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Where, on a certiorari to reinove an order, the return Must do it acwas cujus quidem tenor sequitur in hæc verba, and not gui cording to the

purport or quidem ordo sequitur in hæc verba, it was quashed for that tenor, as

directed by reason. (1)

the writ.

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But where the certiorari is only to remove and send up the tenor of the record, it must be obeyed accord, ingly. (2)

A certiorari is of no effect, unless it be delivered before When deli

vered. its return is expired. (3)

If the person to whom it is directed do not make a re. An alias, &c. turn, the modern practice is to issue a rule to return the writ of certiorari, and if that rule be not obeyed, to grant an attachment against the party disobeying. (4)

If a certiorari be not returned, so that an alias be awarded, the return must be upon the first writ, and the other must be returned, quod ante adventum istius brevis ; the matter was certified. (5)

The person to whom a certiorari is directed may make The remedy

for a false rewhat return to it he pleases, and the court will not stop turn. the filing of it on affidavits of its falsity, except only where

(1) Reg. v. St. Mary's, in the Devizes, i Salk. 147.

(2) Dalt. ed. 1727. chap. 195. 674. 4 Hawk. P.C. 163. book i. chap. 27. sect. 71. But the distinction seems to be that the word “ tenor” imports only a true copy. Reg. v. Drake, Salk. 660., and the cases there cited; but the term “ ordo” means the original order.

(3) Rex v. Rhodes, 1 Keb. 944. 4 Hawk. P.C. ead, ed. 160. sect. 59.

(4) See Rex v. Battams, 1 East, 298. The ancient practice is said to have been to issue an alias, that is a second writ; then a pluries, that is a third writ; or causam nobis significes was awarded, and then an attachment. i Burn's Just. tit. Certiorari, cites Crom, 116.; and see Cork v. Baker, 1 Str. 63.

(5) Anon., 1 Vent. 75. Note, this seems to refer to a case, where the record has been actually certified before the issuing of the second writ, but not returned into the Crown Office.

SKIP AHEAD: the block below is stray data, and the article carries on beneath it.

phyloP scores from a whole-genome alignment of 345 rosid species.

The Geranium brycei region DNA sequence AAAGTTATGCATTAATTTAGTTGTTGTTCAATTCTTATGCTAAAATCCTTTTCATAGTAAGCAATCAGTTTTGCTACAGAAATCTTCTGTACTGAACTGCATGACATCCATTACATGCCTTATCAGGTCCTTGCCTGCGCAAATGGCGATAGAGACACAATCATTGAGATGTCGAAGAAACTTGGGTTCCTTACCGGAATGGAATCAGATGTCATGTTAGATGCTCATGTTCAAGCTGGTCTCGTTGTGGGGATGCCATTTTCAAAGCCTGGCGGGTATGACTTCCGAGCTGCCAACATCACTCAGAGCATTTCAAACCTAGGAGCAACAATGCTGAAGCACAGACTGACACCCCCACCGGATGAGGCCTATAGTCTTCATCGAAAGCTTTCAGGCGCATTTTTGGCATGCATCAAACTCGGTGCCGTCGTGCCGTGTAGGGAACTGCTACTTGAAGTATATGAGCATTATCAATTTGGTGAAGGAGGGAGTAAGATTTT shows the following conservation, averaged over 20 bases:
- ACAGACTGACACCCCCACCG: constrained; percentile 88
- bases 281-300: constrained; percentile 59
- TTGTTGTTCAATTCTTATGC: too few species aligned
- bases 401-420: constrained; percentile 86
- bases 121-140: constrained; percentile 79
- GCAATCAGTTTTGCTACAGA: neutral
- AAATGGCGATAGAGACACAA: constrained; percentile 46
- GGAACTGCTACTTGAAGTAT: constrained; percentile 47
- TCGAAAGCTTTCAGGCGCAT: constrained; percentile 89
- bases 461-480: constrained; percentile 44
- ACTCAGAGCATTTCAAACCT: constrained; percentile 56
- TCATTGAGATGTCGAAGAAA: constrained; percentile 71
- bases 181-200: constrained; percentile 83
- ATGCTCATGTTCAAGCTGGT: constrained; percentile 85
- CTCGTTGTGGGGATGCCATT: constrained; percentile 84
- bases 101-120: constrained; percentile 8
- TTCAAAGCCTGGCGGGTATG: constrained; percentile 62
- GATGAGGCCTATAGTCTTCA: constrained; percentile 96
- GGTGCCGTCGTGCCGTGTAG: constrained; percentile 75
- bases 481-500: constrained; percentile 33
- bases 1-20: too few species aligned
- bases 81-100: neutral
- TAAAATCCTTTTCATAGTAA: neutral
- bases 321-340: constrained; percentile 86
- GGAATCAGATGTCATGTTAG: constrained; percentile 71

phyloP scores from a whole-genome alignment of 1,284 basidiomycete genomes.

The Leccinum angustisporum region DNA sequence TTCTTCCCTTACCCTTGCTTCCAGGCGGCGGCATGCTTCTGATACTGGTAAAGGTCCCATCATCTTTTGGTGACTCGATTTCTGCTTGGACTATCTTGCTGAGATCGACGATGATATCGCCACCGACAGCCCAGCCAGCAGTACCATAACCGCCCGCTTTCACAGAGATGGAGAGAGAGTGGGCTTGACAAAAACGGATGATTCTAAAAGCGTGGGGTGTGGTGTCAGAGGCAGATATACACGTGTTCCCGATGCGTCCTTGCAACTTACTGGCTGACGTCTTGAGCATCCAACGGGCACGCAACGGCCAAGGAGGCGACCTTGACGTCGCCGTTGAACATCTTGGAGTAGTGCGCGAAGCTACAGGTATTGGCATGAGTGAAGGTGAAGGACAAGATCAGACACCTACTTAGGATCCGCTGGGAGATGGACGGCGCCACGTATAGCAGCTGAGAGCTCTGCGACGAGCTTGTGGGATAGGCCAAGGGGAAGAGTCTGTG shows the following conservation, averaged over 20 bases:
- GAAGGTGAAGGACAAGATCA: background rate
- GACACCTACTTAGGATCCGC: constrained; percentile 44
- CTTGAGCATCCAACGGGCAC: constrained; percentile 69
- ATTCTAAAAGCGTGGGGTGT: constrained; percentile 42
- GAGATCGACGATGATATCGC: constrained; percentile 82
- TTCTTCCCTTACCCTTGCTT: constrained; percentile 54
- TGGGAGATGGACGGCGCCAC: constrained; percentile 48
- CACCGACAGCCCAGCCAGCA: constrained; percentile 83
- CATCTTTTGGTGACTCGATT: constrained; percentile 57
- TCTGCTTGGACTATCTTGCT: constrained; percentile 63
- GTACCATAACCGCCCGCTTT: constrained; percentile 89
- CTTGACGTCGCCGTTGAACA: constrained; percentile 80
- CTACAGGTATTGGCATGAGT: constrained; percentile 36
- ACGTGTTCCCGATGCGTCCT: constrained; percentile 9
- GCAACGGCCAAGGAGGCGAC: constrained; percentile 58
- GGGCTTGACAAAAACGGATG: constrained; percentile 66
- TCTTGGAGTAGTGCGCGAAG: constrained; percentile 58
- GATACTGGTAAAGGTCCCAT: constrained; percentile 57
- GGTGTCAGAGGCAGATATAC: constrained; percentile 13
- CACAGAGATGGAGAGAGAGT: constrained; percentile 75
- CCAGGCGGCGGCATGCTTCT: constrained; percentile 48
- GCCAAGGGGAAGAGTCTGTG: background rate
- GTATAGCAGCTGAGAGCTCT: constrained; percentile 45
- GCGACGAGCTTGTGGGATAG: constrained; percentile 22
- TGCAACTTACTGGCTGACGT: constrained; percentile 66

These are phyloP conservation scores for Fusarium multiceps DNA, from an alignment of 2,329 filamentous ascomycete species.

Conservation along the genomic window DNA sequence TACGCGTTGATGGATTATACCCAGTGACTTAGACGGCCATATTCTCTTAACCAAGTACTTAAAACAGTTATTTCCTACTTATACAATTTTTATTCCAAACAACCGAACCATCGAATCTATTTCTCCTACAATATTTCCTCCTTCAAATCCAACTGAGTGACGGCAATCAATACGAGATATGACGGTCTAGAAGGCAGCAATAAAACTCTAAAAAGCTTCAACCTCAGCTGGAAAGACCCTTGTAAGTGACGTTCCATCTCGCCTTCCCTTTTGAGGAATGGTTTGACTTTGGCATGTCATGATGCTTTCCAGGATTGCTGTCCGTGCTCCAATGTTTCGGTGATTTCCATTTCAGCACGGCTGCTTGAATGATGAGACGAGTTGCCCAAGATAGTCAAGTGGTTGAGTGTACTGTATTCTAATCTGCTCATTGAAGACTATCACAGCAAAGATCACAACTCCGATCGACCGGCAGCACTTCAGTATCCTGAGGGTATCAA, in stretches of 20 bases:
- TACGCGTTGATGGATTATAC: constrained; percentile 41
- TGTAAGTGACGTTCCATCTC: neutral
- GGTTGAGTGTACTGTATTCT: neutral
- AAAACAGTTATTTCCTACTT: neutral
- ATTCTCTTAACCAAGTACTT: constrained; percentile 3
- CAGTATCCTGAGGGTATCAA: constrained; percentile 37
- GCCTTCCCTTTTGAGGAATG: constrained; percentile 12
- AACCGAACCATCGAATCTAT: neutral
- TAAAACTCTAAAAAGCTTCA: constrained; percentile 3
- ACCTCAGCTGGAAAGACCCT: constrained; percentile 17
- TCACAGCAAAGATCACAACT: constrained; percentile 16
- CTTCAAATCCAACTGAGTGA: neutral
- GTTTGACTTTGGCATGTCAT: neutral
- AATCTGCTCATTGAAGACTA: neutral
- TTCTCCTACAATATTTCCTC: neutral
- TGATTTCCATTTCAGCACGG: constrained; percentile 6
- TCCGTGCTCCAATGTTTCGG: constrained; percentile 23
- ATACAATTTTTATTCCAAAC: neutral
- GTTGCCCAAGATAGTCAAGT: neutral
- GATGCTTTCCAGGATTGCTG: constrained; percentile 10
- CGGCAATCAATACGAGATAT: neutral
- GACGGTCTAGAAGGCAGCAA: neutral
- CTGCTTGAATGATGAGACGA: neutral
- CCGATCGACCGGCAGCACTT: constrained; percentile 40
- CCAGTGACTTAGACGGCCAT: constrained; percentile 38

the public good requires it; as in the case of the commissioners of the sewers, or for some other special reason: but regularly, the only remedy against such a false return, is an action on the case, at the suit of the party injured by it, or information, &c. at the suit of the king (1); as also by attachment for the contempt, where the party refuses to make a return. (2)

Practice as to returning certiorari.

The general practice as to the return of a record from the sessions, by writ of certiorari, is as follows:

The attorney for the party, who applies for the writ, receives it from the Crown Office as soon as the rule of court or judges' fiat has been obtained, to warrant the issue. He then carries it along with the recognizance to prosecute, acknowledged before a judge, or some justice of the peace, for the county or place where the order was made, to the clerk of the peace: who, when a case has been granted, draws up at length on parchment, a record of the order of sessions, in conformity to the entries which have been made in the sessions-books respecting it. It commences with the caption, and terminates with the case; but the names of the justices, who made the original orders appealed against, are generally omitted in the caption. (3)

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The return in the case of a rate is prepared in a similar manner. And, as the rate itself cannot be removed, the entry of the appeal should include the title of the rate, and the allowance by the justices. (4)

(1) 4 Hawk. P.C. 162. book ii. chap. 27.; cites Reg. v. Norton, Pasch. 11 Ann.

(2) Ante, 595. (4).

(3) Ante, 566. (4). But see an order of sessions, stating a case for the opinion of the court, signed and sealed by the two justices onig who made the first order, (an order of removal,) although many others were named in the caption of the quarter sessions. Rex v. Sowerby, Burr. S.C. 125.

(4) Ante, 589.

The practice as to making the return, seems to vary in Practice in different counties.

different At some sessions, the clerk of the

counties. peace makes an indorsement on the back of the writ, as follows: “ The answer of A. B. one of the justices within named.” “The execution of this writ appears in certain orders to the same writ annexed.” Opposite to this indorsement is affixed a seal, supposed to be that of the magistrate in whose name the return is made. The order of sessions, and the original order of the magistrates, which are directed to be removed, together with the recognizance to prosecute the writ with effect, are then annexed to the writ. (1)